For the final EthNoise of the quarter, we are excited to welcome back history PhD candidate Jun Lee to present “Dual History of Utagoe: The Cases of Utagoe Kissa, 1995 to the Present.” Jun will be presenting the introduction to the final section of his dissertation, and will discuss the link between Utagoe, a mass singing movement in post-War Japan, and commercial coffeehouses that provide a space to perform this movement’s repertoire. The chapter he is presenting can be found here. The password is Utagoe.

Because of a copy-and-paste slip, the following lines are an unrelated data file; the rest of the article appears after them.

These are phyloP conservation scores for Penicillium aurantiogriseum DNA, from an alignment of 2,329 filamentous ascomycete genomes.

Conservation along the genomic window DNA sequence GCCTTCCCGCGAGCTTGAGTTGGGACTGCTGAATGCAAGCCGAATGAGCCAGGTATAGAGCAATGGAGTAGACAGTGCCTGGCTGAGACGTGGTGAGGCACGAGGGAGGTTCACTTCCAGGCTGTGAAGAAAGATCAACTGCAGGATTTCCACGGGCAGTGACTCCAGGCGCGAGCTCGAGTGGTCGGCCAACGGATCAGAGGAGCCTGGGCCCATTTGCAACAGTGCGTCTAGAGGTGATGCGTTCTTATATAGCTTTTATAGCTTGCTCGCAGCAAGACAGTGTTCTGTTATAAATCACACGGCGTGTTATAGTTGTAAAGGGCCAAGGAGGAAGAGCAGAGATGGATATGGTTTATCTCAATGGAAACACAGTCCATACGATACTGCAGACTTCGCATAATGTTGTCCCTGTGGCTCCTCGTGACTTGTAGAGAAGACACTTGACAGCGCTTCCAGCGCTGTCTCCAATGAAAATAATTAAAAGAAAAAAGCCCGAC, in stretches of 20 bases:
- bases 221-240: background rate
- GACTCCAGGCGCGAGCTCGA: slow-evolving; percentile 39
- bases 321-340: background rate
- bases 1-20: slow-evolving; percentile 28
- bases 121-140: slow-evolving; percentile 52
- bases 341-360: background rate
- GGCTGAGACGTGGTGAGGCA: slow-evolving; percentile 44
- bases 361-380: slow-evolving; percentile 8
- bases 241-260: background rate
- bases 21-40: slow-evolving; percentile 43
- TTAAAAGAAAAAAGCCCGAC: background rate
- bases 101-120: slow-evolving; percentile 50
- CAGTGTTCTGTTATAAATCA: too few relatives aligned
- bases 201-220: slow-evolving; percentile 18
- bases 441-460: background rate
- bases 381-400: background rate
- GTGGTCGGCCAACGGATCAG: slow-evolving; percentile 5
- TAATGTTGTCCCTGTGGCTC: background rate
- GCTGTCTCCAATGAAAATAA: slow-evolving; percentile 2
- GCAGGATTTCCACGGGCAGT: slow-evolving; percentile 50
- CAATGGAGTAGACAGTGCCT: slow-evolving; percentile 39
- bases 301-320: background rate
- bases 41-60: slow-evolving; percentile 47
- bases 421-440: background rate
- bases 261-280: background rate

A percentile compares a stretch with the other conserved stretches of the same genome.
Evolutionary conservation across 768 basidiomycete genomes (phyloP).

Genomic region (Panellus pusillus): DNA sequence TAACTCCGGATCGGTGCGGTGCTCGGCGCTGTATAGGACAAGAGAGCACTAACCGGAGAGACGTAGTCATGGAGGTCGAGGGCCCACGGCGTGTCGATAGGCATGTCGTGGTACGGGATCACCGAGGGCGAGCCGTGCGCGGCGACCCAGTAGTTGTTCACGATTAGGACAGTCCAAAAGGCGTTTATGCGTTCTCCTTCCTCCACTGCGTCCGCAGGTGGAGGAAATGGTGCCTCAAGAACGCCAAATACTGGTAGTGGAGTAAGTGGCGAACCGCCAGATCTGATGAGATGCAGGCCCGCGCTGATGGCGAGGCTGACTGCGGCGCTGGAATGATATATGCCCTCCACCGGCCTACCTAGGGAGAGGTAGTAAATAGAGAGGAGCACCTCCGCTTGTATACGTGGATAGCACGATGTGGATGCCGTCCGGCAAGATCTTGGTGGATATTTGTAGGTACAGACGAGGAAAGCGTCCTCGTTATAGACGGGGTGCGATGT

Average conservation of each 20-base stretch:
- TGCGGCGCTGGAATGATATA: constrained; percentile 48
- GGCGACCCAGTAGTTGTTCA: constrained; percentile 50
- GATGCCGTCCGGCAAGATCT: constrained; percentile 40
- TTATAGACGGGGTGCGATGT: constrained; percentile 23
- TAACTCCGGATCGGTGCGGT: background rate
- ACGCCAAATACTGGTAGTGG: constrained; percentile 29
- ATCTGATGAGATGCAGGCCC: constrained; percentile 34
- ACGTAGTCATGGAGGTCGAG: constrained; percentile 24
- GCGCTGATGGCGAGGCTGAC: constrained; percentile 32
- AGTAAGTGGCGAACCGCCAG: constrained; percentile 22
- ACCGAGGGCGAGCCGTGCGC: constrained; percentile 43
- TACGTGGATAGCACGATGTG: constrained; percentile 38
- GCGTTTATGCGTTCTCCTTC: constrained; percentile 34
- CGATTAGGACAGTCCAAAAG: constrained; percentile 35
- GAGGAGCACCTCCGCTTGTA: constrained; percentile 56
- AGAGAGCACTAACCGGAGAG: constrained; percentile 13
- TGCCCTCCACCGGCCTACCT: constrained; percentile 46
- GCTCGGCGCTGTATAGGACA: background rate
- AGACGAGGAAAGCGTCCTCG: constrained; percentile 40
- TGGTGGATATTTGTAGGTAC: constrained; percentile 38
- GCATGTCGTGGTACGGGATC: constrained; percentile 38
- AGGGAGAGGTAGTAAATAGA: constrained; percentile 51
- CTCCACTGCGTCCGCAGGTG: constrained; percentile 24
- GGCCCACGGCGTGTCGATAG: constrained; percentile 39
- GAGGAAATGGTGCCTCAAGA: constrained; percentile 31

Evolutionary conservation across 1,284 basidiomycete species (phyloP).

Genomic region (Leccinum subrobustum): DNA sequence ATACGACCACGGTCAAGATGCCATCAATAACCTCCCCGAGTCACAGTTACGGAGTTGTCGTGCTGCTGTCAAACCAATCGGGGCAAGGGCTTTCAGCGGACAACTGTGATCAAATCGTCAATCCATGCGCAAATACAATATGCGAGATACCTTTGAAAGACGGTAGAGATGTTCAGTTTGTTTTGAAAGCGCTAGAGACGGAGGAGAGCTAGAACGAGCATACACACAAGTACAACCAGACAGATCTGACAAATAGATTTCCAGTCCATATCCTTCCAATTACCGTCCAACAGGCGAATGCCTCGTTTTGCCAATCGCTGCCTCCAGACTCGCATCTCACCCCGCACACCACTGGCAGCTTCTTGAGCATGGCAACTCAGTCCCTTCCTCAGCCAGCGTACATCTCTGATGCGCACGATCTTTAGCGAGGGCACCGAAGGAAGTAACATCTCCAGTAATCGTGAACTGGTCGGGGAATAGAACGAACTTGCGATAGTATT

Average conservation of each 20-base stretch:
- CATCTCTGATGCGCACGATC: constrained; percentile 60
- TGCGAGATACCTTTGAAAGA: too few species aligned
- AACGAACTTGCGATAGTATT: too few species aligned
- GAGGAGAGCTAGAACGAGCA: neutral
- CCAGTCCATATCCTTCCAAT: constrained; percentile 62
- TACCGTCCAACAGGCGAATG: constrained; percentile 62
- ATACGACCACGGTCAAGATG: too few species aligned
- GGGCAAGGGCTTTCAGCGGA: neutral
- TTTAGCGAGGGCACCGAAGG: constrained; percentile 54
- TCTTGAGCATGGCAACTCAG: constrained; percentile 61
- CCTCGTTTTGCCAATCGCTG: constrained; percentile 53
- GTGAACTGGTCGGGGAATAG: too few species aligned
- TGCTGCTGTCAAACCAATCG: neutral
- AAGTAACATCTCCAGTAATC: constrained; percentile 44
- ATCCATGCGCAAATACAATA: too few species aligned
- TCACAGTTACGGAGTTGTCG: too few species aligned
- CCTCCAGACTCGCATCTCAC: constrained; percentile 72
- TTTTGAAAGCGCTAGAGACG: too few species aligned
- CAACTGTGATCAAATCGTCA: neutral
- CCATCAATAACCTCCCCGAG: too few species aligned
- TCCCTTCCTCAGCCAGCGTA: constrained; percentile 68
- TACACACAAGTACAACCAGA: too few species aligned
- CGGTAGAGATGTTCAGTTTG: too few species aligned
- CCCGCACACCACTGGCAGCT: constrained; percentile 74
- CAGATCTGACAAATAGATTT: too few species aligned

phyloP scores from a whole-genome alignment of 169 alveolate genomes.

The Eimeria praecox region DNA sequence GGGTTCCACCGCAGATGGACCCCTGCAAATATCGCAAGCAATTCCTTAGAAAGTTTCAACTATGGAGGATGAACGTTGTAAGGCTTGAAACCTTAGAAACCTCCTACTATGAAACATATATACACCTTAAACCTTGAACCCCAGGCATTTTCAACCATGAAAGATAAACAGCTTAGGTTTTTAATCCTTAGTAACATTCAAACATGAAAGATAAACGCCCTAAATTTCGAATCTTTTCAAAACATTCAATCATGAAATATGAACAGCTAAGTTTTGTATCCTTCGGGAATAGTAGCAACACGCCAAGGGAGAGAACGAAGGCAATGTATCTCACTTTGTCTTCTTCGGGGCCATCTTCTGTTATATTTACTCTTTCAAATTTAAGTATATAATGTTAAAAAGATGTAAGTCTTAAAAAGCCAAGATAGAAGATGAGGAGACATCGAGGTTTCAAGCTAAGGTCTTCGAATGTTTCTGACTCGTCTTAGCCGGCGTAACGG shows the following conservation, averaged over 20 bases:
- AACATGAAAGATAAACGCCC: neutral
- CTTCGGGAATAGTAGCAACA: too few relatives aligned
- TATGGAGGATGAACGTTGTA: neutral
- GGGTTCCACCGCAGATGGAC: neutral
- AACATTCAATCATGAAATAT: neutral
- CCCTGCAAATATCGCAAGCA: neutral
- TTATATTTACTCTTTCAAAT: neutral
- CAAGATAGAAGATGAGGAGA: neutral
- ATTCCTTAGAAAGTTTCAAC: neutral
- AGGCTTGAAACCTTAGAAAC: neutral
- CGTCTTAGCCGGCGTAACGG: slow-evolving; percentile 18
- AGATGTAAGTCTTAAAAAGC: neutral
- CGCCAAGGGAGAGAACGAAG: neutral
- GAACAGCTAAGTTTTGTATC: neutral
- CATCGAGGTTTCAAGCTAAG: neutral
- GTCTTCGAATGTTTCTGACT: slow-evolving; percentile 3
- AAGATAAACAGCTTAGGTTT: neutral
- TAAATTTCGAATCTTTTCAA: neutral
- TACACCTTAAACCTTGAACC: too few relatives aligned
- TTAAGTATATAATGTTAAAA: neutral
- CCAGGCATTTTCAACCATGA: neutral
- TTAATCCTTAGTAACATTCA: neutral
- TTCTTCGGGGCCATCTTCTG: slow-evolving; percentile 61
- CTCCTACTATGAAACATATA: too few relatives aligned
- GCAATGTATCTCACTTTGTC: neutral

Jun Hee Lee is a Ph.D. candidate in the Department of History at the University of Chicago. His doctoral dissertation, titled “A Singing Voice for Our Times: the Utagoe Movement in Postwar Japan and Processes of History-Making,” follows two musical phenomena in post-World War II Japan: Nihon no Utagoe (Singing Voice of Japan), a singing movement that has maintained varying degrees of relationship with the Japan Communist Party, labor unions, socialist states, and musical professionals; utagoe kissa (“singing voice café”), a singing venue where patrons could sing songs together with instrumental accompaniment, whose repertoire included songs born from or introduced by the Utagoe movement.